I continued playing with Na Filí until 1979, when we disbanded. I did a solo album of slow airs, Aisling Gheal, on the Gael Linn label, about 1984. I also started playing with two other lads here in Cork -- Mick Daly and Dave Hennessy, a great melodeon player -- in a group called Any Old Time, and over the years we did three albums: Any Old Time, Phoenix and Crossing. In 1983, John Loesberg of Ossian Publications approached me to write the Fiddle Book, which eventually was launched on the 9th of March, 1988. If I were to do it again I would have done it in a much shorter space of time, but as you know yourself So that came out in 1988, and soon afterwards the accompanying CDs, and in a sense that pushed the MA out of the way, with little hope of resurrection.
Thinking about the book, one of the things that makes it such a good tool for people learning how to play, particularly people learning how to play who don't live in Ireland, is that you explain what to do with the bow.
The more I learn about fiddle playing, the more I realize that the secret, the whole art of it is in the bowing. While it's the left hand that makes the notes, it's the bow hand that makes the music, and I don't mean something just as straightforward as the bowing directions. Bowing is so much more than that. The bow makes the sound -- the bow is the only contact that the player has with making the sound. You can argue that the left hand makes the notes and that there are rolls -- and so there are -- but how you articulate the rolls, how you articulate the trebles, where you put the stress, where you put the accent, how you attack the note, whether you play it softly and all the rest -- it's the bowing that does that. A lot of people nowadays learning traditional music grow up in a household where traditional music is not known, for instance people in cities where pop music is on the radio all day the children listen to pop music but the parents would like them to be traditional musicians. They go to fiddle class a half hour a week and for the rest of the week they don't hear a note of the music, so they have no reference. The only thing they have is the bow directions, but for the most part they would often interpret the bow directions like a classical player would interpret them. Now contrast that with, let's say, the time when Pádraig O'Keeffe was teaching: there weren't radios, the only music that a lot of people heard was fiddle players playing in houses, so there was a lot of unwritten and unspoken musical education imparted in the sense that you knew how the music should sound, you knew what the swing was, you had all that unwritten information and nobody needed to tell you about it. When I was doing the book, I felt that I wanted to be able to give sufficient directions that people got some sense of the swing of the music. If I were writing the fiddle book now, in the light of the additional knowledge I have, I would probably be even more overt in that sense. When I give workshops I tend to start from that viewpoint; at a lot of workshops people get taught tune after tune after tune but, in my opinion, very few tutors talk about the "how." Over the years, people have asked me, "How do you do it, how do you play that?" All of which has led me today to be very interested in trying to answer the question of what it is that the fiddle players are doing to make the music sound the way it does. When I talk about Pádraig O'Keeffe or Paddy Canny or Johnny Doherty or Jay Ungar or whoever, I'm interested in what they're doing, and in the power of the bow. The power of the bowhand is absolutely immense and greatly underrated.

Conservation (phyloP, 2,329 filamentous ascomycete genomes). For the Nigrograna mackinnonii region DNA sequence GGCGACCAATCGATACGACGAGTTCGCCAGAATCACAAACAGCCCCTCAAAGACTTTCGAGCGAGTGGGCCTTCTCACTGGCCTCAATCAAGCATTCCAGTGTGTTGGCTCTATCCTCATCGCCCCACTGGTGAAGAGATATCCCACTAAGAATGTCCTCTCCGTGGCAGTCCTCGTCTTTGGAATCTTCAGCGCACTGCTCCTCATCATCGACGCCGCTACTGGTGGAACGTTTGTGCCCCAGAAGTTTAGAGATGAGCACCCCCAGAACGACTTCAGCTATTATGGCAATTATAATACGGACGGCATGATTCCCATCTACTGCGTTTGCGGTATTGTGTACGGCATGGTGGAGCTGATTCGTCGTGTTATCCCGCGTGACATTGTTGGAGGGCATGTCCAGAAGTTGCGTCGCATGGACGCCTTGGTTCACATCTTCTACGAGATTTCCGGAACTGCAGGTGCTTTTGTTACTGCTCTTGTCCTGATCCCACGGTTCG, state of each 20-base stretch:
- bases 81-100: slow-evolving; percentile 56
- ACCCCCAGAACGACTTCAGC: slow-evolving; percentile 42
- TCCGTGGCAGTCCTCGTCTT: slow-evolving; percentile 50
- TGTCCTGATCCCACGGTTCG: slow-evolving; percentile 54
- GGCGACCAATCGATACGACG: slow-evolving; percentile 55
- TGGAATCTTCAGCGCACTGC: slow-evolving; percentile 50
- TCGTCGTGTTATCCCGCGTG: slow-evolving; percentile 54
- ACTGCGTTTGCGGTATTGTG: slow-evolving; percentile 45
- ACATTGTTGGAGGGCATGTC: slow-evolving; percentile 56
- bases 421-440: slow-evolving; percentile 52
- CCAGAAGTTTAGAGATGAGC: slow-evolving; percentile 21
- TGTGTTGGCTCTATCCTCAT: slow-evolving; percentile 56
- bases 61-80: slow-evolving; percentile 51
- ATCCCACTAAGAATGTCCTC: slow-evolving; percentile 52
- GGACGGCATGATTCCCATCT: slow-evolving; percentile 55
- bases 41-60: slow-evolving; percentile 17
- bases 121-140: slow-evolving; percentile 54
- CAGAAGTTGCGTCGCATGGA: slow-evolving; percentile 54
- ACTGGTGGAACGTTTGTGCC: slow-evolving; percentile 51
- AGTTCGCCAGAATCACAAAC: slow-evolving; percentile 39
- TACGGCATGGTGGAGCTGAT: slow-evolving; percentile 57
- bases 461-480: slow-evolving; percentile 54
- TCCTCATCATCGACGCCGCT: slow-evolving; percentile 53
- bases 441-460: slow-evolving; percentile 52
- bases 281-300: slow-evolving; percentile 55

[For the full text of this interview, as well as Matt's tunes "Blackwater Polka," "Kathleen's Polka," and "Mícheál's Polka," purchase the Winter 03/04 issue of Fiddler Magazine!]
[Brendan Taaffe lives in Massachusetts, where he plays fiddle and guitar for contra dances and concerts. He holds a master’s degree in Irish music from the University of Limerick, and has toured in Europe and North America. Visit his website at www.brendantaaffe.com]